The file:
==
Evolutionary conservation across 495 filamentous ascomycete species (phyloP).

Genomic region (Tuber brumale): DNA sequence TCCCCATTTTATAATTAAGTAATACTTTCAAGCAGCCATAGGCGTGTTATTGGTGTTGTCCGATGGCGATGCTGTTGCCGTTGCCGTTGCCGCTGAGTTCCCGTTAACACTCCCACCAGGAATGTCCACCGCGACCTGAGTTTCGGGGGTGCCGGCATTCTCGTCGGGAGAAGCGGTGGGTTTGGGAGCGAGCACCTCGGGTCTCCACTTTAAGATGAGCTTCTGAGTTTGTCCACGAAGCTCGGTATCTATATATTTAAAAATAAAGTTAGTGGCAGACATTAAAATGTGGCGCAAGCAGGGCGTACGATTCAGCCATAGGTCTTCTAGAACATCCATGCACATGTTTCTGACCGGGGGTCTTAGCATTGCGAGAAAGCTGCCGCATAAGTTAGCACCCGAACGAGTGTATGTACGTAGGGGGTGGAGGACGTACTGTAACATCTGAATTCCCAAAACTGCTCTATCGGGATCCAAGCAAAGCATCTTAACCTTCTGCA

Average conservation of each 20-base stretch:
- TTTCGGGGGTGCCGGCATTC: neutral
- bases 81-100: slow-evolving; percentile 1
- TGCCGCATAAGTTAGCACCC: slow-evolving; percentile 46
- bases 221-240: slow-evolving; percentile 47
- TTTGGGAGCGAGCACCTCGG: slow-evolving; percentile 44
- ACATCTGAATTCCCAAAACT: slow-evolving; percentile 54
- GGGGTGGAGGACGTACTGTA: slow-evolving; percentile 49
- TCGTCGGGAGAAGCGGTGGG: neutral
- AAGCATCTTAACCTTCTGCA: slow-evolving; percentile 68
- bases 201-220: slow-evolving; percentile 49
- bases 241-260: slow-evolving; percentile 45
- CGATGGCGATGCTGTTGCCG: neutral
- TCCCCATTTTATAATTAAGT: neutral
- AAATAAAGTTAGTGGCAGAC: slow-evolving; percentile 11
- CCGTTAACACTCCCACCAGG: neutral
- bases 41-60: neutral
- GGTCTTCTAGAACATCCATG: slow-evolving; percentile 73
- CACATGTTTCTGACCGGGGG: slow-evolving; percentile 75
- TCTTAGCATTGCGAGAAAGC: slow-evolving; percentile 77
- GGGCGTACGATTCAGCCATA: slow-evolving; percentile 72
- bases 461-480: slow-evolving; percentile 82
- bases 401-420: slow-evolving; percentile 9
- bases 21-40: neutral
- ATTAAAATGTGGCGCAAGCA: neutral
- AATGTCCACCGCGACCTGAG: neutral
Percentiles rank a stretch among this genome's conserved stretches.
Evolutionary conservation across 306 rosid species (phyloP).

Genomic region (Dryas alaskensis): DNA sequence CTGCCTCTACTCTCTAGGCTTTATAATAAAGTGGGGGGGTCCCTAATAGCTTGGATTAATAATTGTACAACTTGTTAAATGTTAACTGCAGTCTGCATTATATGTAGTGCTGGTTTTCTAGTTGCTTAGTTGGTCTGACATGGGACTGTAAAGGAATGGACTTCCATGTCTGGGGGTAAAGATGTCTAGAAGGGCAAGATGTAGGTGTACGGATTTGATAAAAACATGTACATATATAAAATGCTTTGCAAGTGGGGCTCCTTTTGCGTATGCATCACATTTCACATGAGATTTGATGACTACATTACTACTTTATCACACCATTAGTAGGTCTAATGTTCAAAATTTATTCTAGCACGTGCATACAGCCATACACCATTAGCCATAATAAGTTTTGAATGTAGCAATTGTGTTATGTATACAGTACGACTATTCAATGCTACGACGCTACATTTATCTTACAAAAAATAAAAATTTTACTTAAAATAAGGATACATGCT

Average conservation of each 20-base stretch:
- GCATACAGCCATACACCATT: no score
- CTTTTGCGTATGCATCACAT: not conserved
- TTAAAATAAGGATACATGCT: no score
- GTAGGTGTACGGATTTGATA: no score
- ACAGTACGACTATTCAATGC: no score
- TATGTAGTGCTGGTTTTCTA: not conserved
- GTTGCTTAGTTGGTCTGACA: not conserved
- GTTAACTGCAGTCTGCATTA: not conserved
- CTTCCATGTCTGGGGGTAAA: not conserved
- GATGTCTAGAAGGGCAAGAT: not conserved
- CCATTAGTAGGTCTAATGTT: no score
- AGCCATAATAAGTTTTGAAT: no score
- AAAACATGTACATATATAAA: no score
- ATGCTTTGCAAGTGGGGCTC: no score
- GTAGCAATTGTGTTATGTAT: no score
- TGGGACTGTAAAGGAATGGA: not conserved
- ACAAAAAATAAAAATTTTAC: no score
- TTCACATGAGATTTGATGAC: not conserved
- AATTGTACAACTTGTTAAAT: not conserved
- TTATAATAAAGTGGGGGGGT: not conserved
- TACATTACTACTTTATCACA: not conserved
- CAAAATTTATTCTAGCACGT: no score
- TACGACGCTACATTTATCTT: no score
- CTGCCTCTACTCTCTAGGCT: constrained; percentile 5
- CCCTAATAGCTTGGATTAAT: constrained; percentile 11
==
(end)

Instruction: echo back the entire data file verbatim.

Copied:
Evolutionary conservation across 495 filamentous ascomycete species (phyloP).

Genomic region (Tuber brumale): DNA sequence TCCCCATTTTATAATTAAGTAATACTTTCAAGCAGCCATAGGCGTGTTATTGGTGTTGTCCGATGGCGATGCTGTTGCCGTTGCCGTTGCCGCTGAGTTCCCGTTAACACTCCCACCAGGAATGTCCACCGCGACCTGAGTTTCGGGGGTGCCGGCATTCTCGTCGGGAGAAGCGGTGGGTTTGGGAGCGAGCACCTCGGGTCTCCACTTTAAGATGAGCTTCTGAGTTTGTCCACGAAGCTCGGTATCTATATATTTAAAAATAAAGTTAGTGGCAGACATTAAAATGTGGCGCAAGCAGGGCGTACGATTCAGCCATAGGTCTTCTAGAACATCCATGCACATGTTTCTGACCGGGGGTCTTAGCATTGCGAGAAAGCTGCCGCATAAGTTAGCACCCGAACGAGTGTATGTACGTAGGGGGTGGAGGACGTACTGTAACATCTGAATTCCCAAAACTGCTCTATCGGGATCCAAGCAAAGCATCTTAACCTTCTGCA

Average conservation of each 20-base stretch:
- TTTCGGGGGTGCCGGCATTC: neutral
- bases 81-100: slow-evolving; percentile 1
- TGCCGCATAAGTTAGCACCC: slow-evolving; percentile 46
- bases 221-240: slow-evolving; percentile 47
- TTTGGGAGCGAGCACCTCGG: slow-evolving; percentile 44
- ACATCTGAATTCCCAAAACT: slow-evolving; percentile 54
- GGGGTGGAGGACGTACTGTA: slow-evolving; percentile 49
- TCGTCGGGAGAAGCGGTGGG: neutral
- AAGCATCTTAACCTTCTGCA: slow-evolving; percentile 68
- bases 201-220: slow-evolving; percentile 49
- bases 241-260: slow-evolving; percentile 45
- CGATGGCGATGCTGTTGCCG: neutral
- TCCCCATTTTATAATTAAGT: neutral
- AAATAAAGTTAGTGGCAGAC: slow-evolving; percentile 11
- CCGTTAACACTCCCACCAGG: neutral
- bases 41-60: neutral
- GGTCTTCTAGAACATCCATG: slow-evolving; percentile 73
- CACATGTTTCTGACCGGGGG: slow-evolving; percentile 75
- TCTTAGCATTGCGAGAAAGC: slow-evolving; percentile 77
- GGGCGTACGATTCAGCCATA: slow-evolving; percentile 72
- bases 461-480: slow-evolving; percentile 82
- bases 401-420: slow-evolving; percentile 9
- bases 21-40: neutral
- ATTAAAATGTGGCGCAAGCA: neutral
- AATGTCCACCGCGACCTGAG: neutral
Percentiles rank a stretch among this genome's conserved stretches.
Evolutionary conservation across 306 rosid species (phyloP).

Genomic region (Dryas alaskensis): DNA sequence CTGCCTCTACTCTCTAGGCTTTATAATAAAGTGGGGGGGTCCCTAATAGCTTGGATTAATAATTGTACAACTTGTTAAATGTTAACTGCAGTCTGCATTATATGTAGTGCTGGTTTTCTAGTTGCTTAGTTGGTCTGACATGGGACTGTAAAGGAATGGACTTCCATGTCTGGGGGTAAAGATGTCTAGAAGGGCAAGATGTAGGTGTACGGATTTGATAAAAACATGTACATATATAAAATGCTTTGCAAGTGGGGCTCCTTTTGCGTATGCATCACATTTCACATGAGATTTGATGACTACATTACTACTTTATCACACCATTAGTAGGTCTAATGTTCAAAATTTATTCTAGCACGTGCATACAGCCATACACCATTAGCCATAATAAGTTTTGAATGTAGCAATTGTGTTATGTATACAGTACGACTATTCAATGCTACGACGCTACATTTATCTTACAAAAAATAAAAATTTTACTTAAAATAAGGATACATGCT

Average conservation of each 20-base stretch:
- GCATACAGCCATACACCATT: no score
- CTTTTGCGTATGCATCACAT: not conserved
- TTAAAATAAGGATACATGCT: no score
- GTAGGTGTACGGATTTGATA: no score
- ACAGTACGACTATTCAATGC: no score
- TATGTAGTGCTGGTTTTCTA: not conserved
- GTTGCTTAGTTGGTCTGACA: not conserved
- GTTAACTGCAGTCTGCATTA: not conserved
- CTTCCATGTCTGGGGGTAAA: not conserved
- GATGTCTAGAAGGGCAAGAT: not conserved
- CCATTAGTAGGTCTAATGTT: no score
- AGCCATAATAAGTTTTGAAT: no score
- AAAACATGTACATATATAAA: no score
- ATGCTTTGCAAGTGGGGCTC: no score
- GTAGCAATTGTGTTATGTAT: no score
- TGGGACTGTAAAGGAATGGA: not conserved
- ACAAAAAATAAAAATTTTAC: no score
- TTCACATGAGATTTGATGAC: not conserved
- AATTGTACAACTTGTTAAAT: not conserved
- TTATAATAAAGTGGGGGGGT: not conserved
- TACATTACTACTTTATCACA: not conserved
- CAAAATTTATTCTAGCACGT: no score
- TACGACGCTACATTTATCTT: no score
- CTGCCTCTACTCTCTAGGCT: constrained; percentile 5
- CCCTAATAGCTTGGATTAAT: constrained; percentile 11